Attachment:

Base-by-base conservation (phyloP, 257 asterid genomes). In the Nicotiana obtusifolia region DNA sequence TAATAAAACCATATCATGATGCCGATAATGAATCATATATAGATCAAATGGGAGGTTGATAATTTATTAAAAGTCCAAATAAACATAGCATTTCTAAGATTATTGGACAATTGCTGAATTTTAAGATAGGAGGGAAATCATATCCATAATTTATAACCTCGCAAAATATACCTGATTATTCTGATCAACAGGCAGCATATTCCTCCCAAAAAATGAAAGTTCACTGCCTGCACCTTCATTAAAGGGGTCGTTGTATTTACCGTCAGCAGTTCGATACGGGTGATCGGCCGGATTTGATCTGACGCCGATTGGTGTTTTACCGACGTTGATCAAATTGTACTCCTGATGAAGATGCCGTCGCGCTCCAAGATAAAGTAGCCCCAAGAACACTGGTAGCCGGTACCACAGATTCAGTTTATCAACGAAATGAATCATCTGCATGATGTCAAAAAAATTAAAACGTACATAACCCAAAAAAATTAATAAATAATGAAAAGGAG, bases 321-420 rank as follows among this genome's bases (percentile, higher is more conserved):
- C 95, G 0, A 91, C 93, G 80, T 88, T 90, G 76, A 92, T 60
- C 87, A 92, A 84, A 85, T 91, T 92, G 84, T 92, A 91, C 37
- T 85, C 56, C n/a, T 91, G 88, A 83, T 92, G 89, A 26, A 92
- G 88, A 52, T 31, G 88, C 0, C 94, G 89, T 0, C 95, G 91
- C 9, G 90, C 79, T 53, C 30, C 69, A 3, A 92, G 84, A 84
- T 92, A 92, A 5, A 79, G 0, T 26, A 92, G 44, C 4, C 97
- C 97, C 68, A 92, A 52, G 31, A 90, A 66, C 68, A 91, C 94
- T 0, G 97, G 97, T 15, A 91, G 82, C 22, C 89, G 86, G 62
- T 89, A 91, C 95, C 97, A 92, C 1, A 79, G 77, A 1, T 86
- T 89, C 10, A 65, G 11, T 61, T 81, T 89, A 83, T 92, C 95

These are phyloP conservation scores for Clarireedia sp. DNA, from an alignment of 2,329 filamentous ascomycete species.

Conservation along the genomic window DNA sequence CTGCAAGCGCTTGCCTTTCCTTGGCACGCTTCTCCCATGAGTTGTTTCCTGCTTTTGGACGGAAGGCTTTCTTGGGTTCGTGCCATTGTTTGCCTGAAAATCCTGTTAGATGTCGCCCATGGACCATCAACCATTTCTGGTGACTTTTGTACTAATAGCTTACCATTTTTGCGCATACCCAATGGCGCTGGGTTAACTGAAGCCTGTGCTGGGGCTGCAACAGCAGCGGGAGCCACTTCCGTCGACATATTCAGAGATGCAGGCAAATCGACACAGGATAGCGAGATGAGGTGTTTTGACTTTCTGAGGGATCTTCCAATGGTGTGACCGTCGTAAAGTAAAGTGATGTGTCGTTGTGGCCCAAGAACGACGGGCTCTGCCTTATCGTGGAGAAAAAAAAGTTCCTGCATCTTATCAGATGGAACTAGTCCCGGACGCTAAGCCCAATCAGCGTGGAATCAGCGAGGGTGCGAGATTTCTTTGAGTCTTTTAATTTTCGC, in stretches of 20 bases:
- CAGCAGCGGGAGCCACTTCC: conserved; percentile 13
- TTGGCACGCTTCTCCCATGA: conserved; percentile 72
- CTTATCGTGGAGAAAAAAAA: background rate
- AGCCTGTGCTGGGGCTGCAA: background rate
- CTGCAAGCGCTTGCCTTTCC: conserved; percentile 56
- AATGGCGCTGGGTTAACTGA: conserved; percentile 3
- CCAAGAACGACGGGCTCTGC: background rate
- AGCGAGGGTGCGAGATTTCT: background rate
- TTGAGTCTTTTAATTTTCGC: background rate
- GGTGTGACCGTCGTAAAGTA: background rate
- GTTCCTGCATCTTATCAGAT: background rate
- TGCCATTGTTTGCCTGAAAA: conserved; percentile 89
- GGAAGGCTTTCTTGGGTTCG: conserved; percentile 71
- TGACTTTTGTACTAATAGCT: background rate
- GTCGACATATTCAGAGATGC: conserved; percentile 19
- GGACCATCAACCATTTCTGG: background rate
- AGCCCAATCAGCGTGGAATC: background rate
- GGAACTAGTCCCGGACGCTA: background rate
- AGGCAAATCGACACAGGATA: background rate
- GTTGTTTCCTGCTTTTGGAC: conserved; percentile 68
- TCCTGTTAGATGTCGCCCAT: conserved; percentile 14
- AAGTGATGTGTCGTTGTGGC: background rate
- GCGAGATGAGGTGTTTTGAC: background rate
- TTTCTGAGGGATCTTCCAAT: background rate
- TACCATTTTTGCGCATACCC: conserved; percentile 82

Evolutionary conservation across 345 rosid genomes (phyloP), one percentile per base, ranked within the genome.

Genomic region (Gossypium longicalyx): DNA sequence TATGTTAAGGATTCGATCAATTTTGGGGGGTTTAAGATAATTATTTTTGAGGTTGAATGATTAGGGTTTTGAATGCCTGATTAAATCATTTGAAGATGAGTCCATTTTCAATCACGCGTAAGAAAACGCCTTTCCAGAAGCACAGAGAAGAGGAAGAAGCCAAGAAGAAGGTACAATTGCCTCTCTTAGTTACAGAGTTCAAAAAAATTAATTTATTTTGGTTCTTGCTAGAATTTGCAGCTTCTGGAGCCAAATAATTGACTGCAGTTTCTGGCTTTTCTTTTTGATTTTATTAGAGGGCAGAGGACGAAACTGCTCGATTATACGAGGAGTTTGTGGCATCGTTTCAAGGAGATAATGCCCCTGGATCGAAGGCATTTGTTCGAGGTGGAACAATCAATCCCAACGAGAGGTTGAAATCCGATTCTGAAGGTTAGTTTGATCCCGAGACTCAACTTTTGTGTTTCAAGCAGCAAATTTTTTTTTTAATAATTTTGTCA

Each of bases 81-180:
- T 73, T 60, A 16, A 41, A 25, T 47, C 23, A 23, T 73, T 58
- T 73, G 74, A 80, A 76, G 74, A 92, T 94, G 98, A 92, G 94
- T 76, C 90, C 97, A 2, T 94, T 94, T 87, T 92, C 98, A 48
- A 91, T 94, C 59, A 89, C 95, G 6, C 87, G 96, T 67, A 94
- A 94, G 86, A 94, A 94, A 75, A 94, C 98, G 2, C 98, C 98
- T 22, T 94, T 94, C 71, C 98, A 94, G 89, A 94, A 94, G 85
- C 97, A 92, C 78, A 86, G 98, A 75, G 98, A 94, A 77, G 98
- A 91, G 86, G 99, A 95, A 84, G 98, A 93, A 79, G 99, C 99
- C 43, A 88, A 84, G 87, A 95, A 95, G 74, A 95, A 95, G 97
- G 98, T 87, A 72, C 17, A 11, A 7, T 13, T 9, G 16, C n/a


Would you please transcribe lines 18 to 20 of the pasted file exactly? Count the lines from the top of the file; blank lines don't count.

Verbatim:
- CTGCAAGCGCTTGCCTTTCC: conserved; percentile 56
- AATGGCGCTGGGTTAACTGA: conserved; percentile 3
- CCAAGAACGACGGGCTCTGC: background rate